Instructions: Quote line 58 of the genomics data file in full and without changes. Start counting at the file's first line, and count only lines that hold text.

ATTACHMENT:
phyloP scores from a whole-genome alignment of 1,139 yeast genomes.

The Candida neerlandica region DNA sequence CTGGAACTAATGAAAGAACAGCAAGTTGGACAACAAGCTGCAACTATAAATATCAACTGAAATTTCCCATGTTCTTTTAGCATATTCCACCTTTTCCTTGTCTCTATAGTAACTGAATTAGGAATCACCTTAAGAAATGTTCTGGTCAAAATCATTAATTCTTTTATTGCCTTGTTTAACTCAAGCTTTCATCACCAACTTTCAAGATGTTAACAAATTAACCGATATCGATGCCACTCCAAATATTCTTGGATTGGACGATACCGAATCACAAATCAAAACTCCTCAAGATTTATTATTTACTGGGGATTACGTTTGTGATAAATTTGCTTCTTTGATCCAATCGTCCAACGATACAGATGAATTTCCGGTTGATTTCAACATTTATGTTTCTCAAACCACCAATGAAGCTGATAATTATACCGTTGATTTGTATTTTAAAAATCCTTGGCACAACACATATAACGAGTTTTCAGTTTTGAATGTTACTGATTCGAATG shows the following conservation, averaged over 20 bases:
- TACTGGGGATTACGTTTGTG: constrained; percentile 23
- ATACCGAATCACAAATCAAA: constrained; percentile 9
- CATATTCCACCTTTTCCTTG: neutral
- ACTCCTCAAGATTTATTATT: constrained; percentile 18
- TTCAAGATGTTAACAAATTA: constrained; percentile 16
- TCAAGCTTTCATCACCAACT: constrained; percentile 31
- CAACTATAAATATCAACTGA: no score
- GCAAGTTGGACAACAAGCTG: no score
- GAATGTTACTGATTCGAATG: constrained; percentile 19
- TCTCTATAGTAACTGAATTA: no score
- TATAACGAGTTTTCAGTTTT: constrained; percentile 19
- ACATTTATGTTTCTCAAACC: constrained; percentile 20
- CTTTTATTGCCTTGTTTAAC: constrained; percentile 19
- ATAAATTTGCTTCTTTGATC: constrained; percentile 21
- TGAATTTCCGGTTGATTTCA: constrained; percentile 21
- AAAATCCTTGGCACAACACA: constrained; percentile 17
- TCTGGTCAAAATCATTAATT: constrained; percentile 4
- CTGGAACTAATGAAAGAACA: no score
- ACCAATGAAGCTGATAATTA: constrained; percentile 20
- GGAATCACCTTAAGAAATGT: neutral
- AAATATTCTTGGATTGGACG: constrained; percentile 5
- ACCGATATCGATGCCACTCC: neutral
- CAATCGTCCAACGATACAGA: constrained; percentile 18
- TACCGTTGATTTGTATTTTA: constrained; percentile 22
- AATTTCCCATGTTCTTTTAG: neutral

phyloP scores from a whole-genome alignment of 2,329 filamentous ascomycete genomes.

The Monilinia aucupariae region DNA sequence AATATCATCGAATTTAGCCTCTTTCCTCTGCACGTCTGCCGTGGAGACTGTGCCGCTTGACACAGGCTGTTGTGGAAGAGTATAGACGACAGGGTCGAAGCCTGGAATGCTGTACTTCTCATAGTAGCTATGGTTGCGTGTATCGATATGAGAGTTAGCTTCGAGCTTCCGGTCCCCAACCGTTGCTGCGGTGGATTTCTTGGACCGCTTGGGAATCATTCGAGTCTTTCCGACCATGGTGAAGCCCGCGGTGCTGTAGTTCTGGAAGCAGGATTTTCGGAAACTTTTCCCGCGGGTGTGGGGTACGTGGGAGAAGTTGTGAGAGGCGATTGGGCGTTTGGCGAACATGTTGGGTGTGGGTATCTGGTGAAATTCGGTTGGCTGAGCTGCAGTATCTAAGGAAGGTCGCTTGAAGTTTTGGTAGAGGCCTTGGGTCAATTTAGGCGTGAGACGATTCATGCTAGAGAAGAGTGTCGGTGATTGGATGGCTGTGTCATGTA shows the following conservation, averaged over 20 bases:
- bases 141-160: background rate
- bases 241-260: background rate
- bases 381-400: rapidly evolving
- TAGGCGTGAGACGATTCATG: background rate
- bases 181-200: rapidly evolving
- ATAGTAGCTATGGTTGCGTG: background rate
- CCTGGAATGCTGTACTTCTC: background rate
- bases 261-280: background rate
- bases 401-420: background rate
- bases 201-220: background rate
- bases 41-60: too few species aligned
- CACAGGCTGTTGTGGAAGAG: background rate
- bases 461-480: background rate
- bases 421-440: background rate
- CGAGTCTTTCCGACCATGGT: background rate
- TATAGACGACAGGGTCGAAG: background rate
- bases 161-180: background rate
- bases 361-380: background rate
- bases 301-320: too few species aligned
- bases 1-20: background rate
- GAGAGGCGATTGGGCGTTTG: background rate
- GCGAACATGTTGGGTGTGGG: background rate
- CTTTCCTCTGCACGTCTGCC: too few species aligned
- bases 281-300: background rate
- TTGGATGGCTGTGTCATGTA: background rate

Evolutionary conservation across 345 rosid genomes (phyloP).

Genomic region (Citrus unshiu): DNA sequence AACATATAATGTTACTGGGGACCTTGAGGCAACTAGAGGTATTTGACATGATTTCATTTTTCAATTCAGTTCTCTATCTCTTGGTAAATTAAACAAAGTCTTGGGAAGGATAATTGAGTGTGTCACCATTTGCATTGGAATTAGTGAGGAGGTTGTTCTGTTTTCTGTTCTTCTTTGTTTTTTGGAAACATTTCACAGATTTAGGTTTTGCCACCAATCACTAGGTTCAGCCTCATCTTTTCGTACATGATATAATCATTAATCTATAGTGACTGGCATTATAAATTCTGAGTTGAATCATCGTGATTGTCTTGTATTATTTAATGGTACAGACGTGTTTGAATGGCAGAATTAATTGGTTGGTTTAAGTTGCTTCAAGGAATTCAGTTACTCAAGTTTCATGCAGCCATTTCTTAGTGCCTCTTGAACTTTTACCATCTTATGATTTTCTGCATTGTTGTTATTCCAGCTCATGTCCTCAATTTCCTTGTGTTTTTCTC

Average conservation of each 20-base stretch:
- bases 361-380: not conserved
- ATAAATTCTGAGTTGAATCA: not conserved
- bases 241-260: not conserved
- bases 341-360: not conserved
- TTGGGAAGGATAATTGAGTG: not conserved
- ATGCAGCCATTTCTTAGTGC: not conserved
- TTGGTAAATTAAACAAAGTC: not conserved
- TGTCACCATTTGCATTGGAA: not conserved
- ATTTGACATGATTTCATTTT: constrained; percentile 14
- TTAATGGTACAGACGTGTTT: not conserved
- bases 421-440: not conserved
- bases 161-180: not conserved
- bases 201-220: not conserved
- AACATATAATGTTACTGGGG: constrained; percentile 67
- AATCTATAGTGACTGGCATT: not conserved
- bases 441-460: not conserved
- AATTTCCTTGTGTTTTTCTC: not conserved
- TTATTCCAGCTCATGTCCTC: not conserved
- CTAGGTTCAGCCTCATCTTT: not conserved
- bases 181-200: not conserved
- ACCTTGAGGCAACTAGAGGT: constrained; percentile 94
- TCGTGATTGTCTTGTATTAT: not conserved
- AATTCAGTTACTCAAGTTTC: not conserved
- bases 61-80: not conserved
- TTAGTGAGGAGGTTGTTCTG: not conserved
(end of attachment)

- bases 361-380: not conserved